The Un-Seen


The house is in the desert. The desert is hot and dry. In the desert, the sun is yellow and is round like a ball. Hugh builds his house in the desert. Hugh has a mute wife who stands in the kitchen and looks out the window. It is spring but it looks like winter. Or fall. Hugh’s wife is Stacey. Stacey is not white but Hugh tells his friends that he will make her white. Stacey sometimes cries in the bathroom but she doesn’t make any sound.

The walls in the house are thin and have holes in them. The holes come after storms. Storms are when Hugh gets angry and makes holes in the walls. He tells Stacey that they are his storms and that she bruises like she is almost white. But you don’t yet bruise like you are white, Hugh says. Hugh wonders when she is going to be white.

Hugh has two children with Stacey. They make the children in the garage. Stacey does not like to make children with Hugh and she tries to make him stop. But Hugh won’t stop. White women wouldn’t make me stop, Hugh thinks. Hugh slaps Stacey. Stacey doesn’t cry. She looks at Hugh and her eyes twinkle. Her eyes twinkle like two little stars. Hugh hates stars. You are laughing at me, Hugh says. Hugh slaps Stacey and Stacey runs out of the garage. She hides in the bathroom and cries. She doesn’t make any sound when she cries because she is mute.

If only she were white, Hugh thinks. He puts on his clothes and walks outside. He smokes a cigarette. It is almost morning. The desert light is pink on the rocks and it looks like Mars. The desert is soft like it has arms in the morning.

Later in the year, Stacey has two children. Maybe Hugh won’t want more than two children, Stacey thinks. Hugh names the children Stan and Arnie. Stan and Arnie grow fast and begin to look like Hugh. One day, I will have to murder my children, Stacey thinks. She walks into the kitchen and shakes her head.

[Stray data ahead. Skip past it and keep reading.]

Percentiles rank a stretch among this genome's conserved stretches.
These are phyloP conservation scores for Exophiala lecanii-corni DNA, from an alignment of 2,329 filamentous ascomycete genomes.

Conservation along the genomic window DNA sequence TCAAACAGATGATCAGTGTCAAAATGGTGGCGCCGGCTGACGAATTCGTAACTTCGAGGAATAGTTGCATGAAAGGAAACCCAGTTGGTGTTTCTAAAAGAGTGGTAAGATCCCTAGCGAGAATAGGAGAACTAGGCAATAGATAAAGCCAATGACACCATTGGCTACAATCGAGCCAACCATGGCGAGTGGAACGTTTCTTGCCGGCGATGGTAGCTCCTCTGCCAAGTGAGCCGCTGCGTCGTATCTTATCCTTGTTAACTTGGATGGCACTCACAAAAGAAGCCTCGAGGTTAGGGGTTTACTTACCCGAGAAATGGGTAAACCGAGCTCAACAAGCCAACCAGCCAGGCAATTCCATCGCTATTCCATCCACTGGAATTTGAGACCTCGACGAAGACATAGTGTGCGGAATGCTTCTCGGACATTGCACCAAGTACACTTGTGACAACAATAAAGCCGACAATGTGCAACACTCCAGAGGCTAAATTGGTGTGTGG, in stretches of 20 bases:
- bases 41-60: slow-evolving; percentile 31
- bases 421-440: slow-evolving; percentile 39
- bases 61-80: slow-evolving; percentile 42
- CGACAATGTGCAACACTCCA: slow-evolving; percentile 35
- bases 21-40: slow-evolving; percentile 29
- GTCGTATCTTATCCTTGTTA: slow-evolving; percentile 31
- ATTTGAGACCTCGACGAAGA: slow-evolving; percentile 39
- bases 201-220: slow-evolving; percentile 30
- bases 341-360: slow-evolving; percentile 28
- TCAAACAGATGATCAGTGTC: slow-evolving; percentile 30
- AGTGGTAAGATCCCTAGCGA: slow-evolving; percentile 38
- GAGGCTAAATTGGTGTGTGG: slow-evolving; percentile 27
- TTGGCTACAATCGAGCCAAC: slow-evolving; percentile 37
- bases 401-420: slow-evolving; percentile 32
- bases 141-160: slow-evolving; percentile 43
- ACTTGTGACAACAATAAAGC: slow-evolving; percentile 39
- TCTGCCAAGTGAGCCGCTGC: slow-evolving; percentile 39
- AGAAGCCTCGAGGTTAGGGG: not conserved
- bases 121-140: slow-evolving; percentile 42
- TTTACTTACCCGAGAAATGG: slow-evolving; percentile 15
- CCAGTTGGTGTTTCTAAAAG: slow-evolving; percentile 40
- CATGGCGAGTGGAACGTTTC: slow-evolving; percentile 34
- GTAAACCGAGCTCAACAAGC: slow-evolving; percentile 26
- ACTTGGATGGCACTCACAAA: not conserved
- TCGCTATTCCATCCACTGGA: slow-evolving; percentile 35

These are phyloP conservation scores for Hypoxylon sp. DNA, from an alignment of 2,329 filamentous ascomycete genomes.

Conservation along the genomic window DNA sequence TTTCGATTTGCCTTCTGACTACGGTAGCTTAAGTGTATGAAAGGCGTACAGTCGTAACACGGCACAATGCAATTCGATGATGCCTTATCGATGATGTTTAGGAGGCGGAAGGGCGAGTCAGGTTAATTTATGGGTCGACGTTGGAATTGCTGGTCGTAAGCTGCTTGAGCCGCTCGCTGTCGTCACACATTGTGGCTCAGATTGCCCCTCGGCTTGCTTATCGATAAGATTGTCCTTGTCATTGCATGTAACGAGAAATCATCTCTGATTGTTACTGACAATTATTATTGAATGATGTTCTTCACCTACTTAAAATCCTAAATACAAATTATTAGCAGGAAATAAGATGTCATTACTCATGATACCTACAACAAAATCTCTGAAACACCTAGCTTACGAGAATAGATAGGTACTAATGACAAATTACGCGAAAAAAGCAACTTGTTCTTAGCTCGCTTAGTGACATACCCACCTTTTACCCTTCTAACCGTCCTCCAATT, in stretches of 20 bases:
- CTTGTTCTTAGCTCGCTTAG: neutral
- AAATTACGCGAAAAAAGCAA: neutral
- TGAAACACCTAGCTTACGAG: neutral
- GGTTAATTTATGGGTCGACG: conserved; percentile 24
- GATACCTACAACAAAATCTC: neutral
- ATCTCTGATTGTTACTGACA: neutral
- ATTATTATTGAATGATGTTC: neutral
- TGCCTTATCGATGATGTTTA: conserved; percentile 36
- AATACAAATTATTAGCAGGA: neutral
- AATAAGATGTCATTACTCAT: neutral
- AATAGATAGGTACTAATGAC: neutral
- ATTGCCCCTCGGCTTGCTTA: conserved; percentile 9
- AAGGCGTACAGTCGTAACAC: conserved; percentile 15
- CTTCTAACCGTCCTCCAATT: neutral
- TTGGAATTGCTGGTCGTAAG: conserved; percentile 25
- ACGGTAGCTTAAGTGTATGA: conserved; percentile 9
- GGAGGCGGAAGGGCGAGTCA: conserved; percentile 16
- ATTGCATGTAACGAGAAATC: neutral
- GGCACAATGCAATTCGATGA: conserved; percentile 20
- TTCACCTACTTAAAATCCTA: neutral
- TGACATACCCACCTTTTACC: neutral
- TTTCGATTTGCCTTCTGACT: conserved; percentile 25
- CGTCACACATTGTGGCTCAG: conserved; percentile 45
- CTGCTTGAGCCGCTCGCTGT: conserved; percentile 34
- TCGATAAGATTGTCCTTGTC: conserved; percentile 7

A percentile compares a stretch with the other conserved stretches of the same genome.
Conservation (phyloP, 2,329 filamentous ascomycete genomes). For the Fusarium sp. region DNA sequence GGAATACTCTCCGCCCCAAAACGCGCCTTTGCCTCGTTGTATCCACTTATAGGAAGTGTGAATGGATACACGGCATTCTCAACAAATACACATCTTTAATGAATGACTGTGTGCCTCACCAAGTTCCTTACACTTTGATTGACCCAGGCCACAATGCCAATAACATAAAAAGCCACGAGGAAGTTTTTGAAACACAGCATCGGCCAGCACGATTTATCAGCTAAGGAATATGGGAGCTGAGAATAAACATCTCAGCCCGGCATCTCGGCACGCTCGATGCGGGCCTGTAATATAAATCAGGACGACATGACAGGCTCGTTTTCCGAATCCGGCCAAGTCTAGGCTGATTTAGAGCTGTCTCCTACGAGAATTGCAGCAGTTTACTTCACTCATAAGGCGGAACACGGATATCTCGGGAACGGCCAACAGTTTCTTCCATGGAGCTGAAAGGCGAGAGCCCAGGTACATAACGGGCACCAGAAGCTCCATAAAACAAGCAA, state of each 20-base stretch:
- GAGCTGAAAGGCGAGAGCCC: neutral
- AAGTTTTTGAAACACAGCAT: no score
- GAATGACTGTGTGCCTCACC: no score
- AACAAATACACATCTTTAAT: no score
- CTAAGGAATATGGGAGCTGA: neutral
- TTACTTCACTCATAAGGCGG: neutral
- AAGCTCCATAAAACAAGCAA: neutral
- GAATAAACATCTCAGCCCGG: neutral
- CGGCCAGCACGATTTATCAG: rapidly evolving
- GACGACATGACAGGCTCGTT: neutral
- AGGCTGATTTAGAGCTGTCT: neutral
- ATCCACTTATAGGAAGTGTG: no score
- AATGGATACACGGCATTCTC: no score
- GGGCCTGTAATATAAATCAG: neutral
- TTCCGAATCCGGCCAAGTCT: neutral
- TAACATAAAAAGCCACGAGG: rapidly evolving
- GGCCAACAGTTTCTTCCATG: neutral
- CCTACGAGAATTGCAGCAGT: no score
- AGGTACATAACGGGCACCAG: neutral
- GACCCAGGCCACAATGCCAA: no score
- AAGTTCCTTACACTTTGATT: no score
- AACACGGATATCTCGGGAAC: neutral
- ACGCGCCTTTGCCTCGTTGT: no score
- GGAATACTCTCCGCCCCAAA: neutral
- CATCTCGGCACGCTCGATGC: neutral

When Arnie is five, he throws rocks at chickens and lights himself on fire. He does not die but he looks funny because he is a little burned boy. Maybe I won’t have to kill Arnie, Stacey thinks. When Stan is seven, he is expelled from school because he is caught in the bathroom with another boy. Arnie won’t tell Hugh what he did. What type of children did you give me, Hugh asks his wife.


Hugh and Stacey are in the garage. Stacey is a mute. Hugh wants to make her round. Stacey is bruised and she does not want to be round. She shakes her head. Hugh hits her. Arnie and Stan are outside. They hear Hugh hit Stacey.

Hugh hits Stacey, Stan says.
I know, Arnie says.
He shouldn’t hit Stacey, Stan says.
What did you do with that boy in the bathroom, Arnie asks.
Nothing, Stan says.

Stan is short. He has his hands in his pocket and he looks at the ground. Arnie does not go to school because the other children call him freak and push him on the ground and kick dirt in his face.

Do you think they would kick me still, Arnie asks.
Yes, Stan says. They are meaner now.
Oh, Arnie says. His face is always going to be crinkled like a raisin.

Hugh hits Stacey again. Stacey looks at Hugh. She takes off her clothes and puts her hands on her side. It is quiet in the desert because there is no wind. There is no sound in the garage and Arnie looks at Stan. Stan looks at the ground.

I think Stacey stopped, Arnie says.
I think we are going to have a brother, Stan says.
Will I still have to stay at home, Arnie asks.
You will always have to stay home, Stan says.


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